Flexible coating: These are used by fabricators around the world to replicate the texture and appearance of real tree bark and other highly textured surfaces. With this molding process, you can quickly create large sheets of artificial bark, brick work, or rock wall that can be pieced together to produce whole artificial tree trunks and branches or complete sheets of flexible brick and rock wall.

Insulation of tanks: The foam coating will insulate the tank to keep the interior from being exposed to excessive heat or cold (depending on the environment). A polyurethane or polyurea hard coating will extend the life of the tank because it is waterproof, UV stabilized, and encapsulated.

Theming: Coatings are also applied to EPS foam in theming structures (amusement parks, signage, stages, etc.) These polyurethane and polyurea hard coats offer structural soundness, fireproofing, and waterproofing for these structures.


To make the transition, spray foam applicators need to ensure that their plural-component, heated, high-pressure proportioning unit can handle temperatures of 150°F or more to heat the components and pressures of 2500 psi to mix the components. Some spray foam applicators already have spray equipment that has this capacity. If not, they will need to upgrade their equipment.

The spray gun is the same for both foam and coatings. When switching to spray coatings, an applicator may need different mix modules and spray tips to accommodate the coating components, but this is dependent on the chemical.

Additionally, when switching between materials in the same spray unit, it is important to flush the hoses and spray gun with the recommended machine flush or plasticizer. If this is not done properly, your coating could have pinholes or not lay down correctly; likewise, your foam could have higher density or have a popcorn-like finish.

“The biggest challenge with moving from spray foam to coatings is mastering the technique. The method of spraying foam and spraying coatings is very different,” Dan McAley, a Chemline Technical Service Applicator tells us. Usually when spraying foam, you want a nice even surface once the foam expands. This can be difficult to achieve because the spray passes must be evenly spaced and this should be done at a 50 percent overlap. When spraying coatings, the 50 percent overlap is still a general rule, however, you don’t see any rise like you would with foam, so it may be difficult to judge thickness. With coatings, you are looking for mil thickness, whereas with foams, you are laying down two to three inches and this can sometimes be trimmed down. The art of spraying foam and coatings is the ability to predict what the end product is going to look like.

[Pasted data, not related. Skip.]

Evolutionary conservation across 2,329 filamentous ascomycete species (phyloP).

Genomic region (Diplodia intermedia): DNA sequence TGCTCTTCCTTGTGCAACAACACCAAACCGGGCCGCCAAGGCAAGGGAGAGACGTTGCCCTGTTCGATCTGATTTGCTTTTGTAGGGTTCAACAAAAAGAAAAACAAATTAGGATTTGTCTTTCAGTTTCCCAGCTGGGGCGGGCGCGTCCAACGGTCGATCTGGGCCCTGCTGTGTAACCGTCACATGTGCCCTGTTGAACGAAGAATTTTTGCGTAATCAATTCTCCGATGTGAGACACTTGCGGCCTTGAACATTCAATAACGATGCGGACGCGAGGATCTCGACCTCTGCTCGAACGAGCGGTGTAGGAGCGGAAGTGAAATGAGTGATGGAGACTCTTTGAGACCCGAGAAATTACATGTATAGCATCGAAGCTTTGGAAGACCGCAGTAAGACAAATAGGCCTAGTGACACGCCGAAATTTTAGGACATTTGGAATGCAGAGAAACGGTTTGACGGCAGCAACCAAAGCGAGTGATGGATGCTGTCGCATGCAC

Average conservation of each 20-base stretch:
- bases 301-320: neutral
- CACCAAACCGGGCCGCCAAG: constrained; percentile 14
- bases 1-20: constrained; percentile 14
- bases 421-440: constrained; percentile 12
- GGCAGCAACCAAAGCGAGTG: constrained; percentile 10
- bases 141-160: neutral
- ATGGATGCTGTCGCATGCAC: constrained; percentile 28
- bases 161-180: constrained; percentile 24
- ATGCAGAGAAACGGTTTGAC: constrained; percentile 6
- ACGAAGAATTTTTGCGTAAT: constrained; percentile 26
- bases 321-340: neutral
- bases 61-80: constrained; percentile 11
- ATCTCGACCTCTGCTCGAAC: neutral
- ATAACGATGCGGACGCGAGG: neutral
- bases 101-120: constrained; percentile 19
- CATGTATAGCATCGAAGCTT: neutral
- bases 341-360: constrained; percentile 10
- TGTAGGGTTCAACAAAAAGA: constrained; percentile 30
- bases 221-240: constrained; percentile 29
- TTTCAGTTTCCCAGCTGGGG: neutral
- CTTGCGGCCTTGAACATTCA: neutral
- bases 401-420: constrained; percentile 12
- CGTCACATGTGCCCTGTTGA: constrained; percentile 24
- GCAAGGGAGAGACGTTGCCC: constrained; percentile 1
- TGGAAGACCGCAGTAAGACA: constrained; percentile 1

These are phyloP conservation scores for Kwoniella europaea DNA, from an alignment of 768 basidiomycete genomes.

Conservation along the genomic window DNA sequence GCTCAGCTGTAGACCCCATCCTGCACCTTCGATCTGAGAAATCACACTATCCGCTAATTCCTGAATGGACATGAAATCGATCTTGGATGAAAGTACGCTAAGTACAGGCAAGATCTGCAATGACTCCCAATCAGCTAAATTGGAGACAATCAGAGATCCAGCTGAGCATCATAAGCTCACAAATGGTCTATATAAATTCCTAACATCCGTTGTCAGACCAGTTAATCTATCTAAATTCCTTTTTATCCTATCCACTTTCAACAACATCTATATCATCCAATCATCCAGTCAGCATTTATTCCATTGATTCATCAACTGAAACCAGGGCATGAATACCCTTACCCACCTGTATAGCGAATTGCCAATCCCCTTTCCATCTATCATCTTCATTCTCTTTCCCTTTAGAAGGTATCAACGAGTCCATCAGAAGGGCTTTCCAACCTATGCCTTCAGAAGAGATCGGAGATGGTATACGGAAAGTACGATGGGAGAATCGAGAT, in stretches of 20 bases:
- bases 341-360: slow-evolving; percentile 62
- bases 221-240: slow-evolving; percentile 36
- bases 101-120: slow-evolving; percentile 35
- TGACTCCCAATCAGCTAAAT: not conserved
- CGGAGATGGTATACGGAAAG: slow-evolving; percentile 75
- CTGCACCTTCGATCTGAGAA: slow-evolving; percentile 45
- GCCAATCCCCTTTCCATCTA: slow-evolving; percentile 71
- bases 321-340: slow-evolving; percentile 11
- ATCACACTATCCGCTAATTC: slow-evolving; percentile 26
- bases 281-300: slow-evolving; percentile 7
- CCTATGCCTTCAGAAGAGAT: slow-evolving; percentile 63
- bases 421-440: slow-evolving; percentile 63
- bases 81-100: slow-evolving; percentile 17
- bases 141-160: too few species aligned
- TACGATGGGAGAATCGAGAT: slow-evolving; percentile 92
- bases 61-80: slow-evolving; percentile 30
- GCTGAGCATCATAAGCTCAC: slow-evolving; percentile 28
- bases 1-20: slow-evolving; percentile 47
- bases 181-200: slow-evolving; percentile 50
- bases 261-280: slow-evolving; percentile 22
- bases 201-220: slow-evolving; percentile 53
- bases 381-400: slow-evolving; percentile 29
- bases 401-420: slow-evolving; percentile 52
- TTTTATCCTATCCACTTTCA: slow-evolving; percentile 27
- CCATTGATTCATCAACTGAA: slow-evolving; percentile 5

It is hard to believe that more spray polyurethane foam applicators haven’t adopted polyurethane and polyurea coating technology. Companies that take advantage of these products find it increasingly easy to build sales and profits each year. Dual knowledge and expertise of spray foam and coatings is a growing business and offers diversity to contractors. Each day brings new and exciting applications for the polyurethane and polyurea industry. 

By: By Alan Cain, Group Leader/Senior Research Chemist, Chemline on Nov 06, 2017
Categories: Equipment Manufacturers
Tags: spray foam magazine, spray foam business, energy efficiency, Protective Coating, chemline, September/October 2017
Issue: September/October2017